Introduction Unicompartmental knee arthroplasty (UKA), considered as good treatment options for elderly patients with isolated medial compartment of the knee, provides more natural knee kinematics than total knee arthroplasty [3, 7, 13, 21]. The presences of radiographic findings or clinical symptoms of patellofemoral osteoarthritis are often considered as contraindications to medial UKA. In addition, several previous studies have reported that progression of osteoarthritis in the patellofemoral compartment is the most common reason for UKA failure which requires conversion to TKA [1, 8, 9, 12]. On the other hand, some authors have reported that the state of the patellofemoral joint does not affect outcome. Therefore, the state of patellofemoral joint has been recommended to be ignored when deciding UKA [4–6, 11], especially mobile-bearing UKA. Most studies evaluated the effect of patellofemoral osteoarthritis on UKA outcomes in mobile-bearing prosthesis. Few studies evaluated the effect of cartilage lesion location in patellofemoral joint on clinical outcomes. Accordingly, further study on the relation between patellofemoral joint condition and outcome is required. Therefore, the objective of this study was to compare the outcome of fixed-bearing UKA in patients with patellofemoral osteoarthritis (PF OA group) and those without


Knee Surg Sports Traumatol Arthrosc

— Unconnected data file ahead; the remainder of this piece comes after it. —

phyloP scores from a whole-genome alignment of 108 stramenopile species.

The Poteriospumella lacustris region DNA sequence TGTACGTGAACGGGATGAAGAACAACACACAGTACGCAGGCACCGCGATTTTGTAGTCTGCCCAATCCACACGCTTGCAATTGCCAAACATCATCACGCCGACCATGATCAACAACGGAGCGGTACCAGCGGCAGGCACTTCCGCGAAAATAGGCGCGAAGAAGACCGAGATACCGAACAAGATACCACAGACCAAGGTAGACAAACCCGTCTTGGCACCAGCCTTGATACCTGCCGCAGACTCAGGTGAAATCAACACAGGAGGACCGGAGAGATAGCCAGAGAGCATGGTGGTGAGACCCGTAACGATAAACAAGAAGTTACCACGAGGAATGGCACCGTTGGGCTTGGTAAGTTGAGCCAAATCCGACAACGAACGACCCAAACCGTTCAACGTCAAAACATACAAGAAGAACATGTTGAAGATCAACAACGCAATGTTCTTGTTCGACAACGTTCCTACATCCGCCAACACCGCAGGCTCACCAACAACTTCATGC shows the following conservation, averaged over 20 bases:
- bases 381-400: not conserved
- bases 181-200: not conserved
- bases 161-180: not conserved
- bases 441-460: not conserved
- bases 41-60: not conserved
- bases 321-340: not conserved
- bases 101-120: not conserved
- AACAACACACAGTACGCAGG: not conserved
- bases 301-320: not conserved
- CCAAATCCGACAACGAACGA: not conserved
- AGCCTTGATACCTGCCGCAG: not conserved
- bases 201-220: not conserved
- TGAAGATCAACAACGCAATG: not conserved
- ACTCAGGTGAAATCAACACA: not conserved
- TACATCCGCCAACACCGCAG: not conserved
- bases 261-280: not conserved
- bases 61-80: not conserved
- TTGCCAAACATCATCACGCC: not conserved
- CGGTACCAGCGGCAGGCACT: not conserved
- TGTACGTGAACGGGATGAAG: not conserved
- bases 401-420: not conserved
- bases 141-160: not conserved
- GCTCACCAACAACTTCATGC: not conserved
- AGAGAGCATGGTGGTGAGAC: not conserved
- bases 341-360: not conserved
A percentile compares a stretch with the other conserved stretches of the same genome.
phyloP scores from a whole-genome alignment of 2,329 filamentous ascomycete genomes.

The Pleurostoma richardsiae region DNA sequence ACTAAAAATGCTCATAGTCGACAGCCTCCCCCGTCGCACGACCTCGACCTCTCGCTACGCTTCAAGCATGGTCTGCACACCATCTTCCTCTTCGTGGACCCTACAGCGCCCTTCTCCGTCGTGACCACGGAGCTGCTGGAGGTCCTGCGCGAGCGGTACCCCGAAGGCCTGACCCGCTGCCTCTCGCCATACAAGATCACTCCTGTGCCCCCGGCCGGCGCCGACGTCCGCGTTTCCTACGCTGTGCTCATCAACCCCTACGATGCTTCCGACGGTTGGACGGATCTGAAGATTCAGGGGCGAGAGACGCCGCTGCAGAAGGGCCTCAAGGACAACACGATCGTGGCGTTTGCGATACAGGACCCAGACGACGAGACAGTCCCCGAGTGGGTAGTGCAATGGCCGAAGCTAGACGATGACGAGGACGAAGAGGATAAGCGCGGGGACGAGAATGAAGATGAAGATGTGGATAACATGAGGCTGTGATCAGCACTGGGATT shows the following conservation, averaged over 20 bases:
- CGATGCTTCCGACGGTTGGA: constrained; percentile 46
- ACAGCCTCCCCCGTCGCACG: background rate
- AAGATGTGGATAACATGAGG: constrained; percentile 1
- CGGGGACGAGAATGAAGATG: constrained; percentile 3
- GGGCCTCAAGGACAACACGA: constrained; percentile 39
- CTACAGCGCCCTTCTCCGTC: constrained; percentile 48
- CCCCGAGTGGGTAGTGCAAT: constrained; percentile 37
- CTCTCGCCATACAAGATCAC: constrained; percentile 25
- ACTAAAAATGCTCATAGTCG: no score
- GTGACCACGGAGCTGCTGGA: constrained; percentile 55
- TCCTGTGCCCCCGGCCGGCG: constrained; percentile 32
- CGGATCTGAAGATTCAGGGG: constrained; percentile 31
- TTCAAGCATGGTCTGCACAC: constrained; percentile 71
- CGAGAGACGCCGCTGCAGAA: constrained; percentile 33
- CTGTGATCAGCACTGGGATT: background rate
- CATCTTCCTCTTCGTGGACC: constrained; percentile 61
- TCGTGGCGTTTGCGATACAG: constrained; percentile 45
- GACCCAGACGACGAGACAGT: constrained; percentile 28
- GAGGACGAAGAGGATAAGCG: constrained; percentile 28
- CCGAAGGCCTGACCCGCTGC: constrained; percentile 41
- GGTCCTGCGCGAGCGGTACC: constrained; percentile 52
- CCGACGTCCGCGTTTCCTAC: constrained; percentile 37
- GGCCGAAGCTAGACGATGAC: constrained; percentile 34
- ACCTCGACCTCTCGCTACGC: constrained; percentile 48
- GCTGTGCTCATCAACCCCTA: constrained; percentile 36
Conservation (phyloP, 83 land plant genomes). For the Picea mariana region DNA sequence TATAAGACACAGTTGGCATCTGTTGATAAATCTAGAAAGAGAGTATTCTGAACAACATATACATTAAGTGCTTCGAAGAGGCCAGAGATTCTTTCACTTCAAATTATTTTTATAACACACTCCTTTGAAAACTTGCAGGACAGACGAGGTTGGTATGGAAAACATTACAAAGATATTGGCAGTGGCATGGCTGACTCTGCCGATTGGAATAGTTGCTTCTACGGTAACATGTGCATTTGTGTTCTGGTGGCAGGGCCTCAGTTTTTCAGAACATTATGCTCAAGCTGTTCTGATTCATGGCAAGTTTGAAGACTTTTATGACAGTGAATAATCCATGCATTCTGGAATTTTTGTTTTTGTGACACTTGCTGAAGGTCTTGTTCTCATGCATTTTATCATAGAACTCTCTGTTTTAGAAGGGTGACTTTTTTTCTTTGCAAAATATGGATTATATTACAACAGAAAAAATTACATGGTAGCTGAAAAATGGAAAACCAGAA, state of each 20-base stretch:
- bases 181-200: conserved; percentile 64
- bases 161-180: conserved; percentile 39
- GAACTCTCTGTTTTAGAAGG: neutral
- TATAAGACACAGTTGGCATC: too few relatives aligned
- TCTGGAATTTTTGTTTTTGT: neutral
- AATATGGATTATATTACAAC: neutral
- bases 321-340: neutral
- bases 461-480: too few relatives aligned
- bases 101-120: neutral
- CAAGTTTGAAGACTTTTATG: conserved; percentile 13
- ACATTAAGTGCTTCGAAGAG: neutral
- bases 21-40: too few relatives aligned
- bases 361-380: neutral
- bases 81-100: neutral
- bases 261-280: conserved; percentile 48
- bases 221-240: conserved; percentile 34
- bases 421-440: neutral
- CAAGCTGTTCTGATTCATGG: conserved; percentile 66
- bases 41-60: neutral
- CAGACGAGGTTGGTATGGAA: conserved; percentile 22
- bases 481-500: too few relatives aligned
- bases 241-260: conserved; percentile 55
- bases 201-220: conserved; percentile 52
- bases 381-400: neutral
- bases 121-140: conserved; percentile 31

PF OA (non-PF OA groups) and to evaluate the effects of chondral lesion grade and location on functional outcomes in the PF OA group. Our hypothesis was that the functional outcomes in patients after fixed-bearing UKA may be influenced by the preoperative patellofemoral osteoarthritis of Kellgren–Lawrence (K–L) grade ≤2. Materials and methods A total of 105 consecutive medial UKA were performed between January 2003 and October 2008. The study cohort consisted of 3 men and 96 women with median age of 64 years (range 43–81 years). UKA was indicated for patients who experienced difficulties performing daily activities due to severe pain caused by medial compartmental osteoarthritis and with less than 15° of varus deformity which could be readily corrected during valgus stress tests. Preoperative assessments revealed that all 105 knees had flexion contracture within 15° and could flex to more than 90°. Age and weight did not influence patient selection (Table 1). Prior open knee surgery, the presence of inflammatory osteoarthritis, and a non-intact anterior cruciate ligament based on Lachman’s test and MRI findings were considered as the contraindications. However, the presence of anterior knee pain (visual analogue scale/VAS ≤5) and radiological evidence of degenerative osteoarthritis on the patellofemoral joint (K–L grad [14] ≤2 by Merchant’s radiography) were not considered contraindications. Patients were divided